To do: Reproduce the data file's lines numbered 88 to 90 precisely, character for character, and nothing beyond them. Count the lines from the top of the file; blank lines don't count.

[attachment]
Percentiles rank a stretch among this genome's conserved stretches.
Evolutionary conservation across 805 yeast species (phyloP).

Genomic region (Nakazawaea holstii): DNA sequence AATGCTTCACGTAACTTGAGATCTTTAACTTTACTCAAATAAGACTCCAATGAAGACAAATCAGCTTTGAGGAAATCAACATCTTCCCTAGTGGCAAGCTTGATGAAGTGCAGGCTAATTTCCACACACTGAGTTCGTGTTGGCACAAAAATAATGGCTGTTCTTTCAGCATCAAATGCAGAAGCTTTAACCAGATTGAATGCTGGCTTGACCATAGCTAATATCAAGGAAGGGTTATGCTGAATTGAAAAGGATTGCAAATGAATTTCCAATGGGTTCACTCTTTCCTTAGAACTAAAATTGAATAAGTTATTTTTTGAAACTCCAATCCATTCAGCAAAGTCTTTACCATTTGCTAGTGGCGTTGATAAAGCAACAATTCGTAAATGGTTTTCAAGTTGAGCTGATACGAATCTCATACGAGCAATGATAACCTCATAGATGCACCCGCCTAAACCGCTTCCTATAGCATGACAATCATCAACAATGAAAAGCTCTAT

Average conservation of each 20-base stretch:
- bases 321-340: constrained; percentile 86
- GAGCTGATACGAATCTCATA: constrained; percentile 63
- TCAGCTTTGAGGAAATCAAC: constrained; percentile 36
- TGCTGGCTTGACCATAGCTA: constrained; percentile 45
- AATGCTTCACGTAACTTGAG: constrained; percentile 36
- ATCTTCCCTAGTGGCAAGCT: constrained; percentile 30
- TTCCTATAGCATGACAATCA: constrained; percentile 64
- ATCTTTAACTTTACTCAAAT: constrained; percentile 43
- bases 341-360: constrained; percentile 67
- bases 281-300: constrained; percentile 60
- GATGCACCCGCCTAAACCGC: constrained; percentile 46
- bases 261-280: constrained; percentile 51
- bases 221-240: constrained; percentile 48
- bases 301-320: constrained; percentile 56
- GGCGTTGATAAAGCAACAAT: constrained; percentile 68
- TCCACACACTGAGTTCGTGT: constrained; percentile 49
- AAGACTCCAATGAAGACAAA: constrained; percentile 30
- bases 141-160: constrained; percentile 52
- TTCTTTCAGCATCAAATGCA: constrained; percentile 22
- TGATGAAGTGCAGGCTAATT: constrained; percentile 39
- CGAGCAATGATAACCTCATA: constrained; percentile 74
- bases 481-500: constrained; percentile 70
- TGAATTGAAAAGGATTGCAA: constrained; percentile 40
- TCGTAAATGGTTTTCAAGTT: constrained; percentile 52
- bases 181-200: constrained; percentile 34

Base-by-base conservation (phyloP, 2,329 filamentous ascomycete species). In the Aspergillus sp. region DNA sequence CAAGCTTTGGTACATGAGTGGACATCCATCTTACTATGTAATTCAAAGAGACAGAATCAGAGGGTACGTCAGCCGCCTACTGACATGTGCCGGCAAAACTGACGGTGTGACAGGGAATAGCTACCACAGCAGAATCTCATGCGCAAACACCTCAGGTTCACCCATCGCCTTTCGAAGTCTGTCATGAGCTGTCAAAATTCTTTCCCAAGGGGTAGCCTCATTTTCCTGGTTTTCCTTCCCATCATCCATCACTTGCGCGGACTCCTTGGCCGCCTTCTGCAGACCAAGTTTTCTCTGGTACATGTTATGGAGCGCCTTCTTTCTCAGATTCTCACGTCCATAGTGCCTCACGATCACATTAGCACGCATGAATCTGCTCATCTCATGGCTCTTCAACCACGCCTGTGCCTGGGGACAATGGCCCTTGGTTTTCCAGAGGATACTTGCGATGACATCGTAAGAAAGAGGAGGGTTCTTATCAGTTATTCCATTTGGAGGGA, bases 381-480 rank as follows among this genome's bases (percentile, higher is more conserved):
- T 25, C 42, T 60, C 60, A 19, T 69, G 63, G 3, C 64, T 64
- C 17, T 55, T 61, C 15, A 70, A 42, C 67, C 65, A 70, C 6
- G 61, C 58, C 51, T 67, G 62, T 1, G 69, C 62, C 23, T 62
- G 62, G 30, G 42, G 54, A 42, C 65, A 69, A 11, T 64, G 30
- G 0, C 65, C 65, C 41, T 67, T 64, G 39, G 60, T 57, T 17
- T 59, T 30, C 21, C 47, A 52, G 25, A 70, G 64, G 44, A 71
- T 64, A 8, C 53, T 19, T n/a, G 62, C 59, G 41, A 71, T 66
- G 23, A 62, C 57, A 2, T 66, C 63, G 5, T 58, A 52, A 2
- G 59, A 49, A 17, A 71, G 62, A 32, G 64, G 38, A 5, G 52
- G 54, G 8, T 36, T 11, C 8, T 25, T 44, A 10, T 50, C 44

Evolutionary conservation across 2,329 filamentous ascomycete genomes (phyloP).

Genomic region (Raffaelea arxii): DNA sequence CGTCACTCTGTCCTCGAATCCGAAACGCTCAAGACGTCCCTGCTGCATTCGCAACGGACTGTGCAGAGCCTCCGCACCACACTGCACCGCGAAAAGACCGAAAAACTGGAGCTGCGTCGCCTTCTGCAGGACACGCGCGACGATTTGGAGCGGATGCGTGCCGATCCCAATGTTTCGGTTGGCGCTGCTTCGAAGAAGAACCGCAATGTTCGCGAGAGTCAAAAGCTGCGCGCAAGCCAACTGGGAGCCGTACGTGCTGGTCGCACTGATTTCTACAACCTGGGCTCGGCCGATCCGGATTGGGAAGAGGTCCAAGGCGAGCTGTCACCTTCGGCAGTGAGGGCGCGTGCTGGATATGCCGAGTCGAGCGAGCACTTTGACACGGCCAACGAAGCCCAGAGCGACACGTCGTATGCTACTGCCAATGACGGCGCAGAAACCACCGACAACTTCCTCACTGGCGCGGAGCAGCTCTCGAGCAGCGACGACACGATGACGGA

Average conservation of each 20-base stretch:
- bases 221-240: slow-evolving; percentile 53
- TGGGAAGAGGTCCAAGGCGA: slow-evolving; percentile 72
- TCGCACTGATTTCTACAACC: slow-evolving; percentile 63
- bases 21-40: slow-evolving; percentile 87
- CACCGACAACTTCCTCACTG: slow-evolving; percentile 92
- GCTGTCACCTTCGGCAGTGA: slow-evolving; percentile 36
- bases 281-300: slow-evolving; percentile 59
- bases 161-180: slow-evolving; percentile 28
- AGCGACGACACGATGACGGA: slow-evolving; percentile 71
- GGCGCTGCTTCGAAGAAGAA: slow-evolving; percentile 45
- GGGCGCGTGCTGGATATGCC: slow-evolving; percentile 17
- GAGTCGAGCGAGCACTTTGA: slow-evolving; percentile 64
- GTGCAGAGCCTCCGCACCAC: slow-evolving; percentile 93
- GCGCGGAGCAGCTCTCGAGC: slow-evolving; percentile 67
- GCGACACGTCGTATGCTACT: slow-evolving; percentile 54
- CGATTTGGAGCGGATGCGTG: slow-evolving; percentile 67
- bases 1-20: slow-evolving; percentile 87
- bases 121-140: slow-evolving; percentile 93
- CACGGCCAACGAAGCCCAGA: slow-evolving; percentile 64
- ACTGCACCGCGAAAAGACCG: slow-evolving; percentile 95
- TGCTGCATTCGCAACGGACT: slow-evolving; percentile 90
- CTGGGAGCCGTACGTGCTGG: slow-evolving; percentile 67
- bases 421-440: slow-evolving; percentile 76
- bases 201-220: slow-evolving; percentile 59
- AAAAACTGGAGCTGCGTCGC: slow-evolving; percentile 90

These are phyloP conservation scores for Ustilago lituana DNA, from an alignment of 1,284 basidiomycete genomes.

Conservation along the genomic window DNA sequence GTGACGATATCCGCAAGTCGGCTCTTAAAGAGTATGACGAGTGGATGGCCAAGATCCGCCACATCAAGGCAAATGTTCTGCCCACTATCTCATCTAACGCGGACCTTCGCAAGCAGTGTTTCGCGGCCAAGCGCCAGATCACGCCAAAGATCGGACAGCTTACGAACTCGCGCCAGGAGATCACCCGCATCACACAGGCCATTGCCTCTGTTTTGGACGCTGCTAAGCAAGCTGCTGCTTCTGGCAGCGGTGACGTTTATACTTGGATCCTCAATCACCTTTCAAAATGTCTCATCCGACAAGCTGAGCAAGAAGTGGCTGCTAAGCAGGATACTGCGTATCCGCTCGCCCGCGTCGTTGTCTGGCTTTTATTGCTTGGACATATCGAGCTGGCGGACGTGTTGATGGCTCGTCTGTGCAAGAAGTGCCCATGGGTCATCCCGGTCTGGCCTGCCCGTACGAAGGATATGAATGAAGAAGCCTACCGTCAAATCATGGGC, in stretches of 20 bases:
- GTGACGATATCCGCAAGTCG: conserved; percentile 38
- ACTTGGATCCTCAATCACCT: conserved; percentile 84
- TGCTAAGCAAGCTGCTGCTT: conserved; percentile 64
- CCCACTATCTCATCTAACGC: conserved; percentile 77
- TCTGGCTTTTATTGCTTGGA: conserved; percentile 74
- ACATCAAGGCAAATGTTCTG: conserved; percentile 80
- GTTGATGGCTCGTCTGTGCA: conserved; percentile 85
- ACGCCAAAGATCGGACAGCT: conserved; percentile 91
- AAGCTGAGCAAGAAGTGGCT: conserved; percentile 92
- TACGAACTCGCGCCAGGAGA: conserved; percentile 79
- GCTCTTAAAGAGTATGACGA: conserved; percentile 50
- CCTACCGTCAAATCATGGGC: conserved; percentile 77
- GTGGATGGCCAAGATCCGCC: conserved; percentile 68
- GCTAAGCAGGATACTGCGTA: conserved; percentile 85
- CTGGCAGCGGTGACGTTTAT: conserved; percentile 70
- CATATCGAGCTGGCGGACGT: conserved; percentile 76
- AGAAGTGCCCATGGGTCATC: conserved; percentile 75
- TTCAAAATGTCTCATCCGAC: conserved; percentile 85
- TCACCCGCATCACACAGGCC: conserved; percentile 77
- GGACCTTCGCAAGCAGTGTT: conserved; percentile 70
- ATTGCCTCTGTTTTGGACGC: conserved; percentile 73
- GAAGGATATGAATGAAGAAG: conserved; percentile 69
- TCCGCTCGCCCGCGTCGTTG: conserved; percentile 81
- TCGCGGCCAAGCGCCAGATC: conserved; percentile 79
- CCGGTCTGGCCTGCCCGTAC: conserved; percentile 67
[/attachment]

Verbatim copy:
- TTCAAAATGTCTCATCCGAC: conserved; percentile 85
- TCACCCGCATCACACAGGCC: conserved; percentile 77
- GGACCTTCGCAAGCAGTGTT: conserved; percentile 70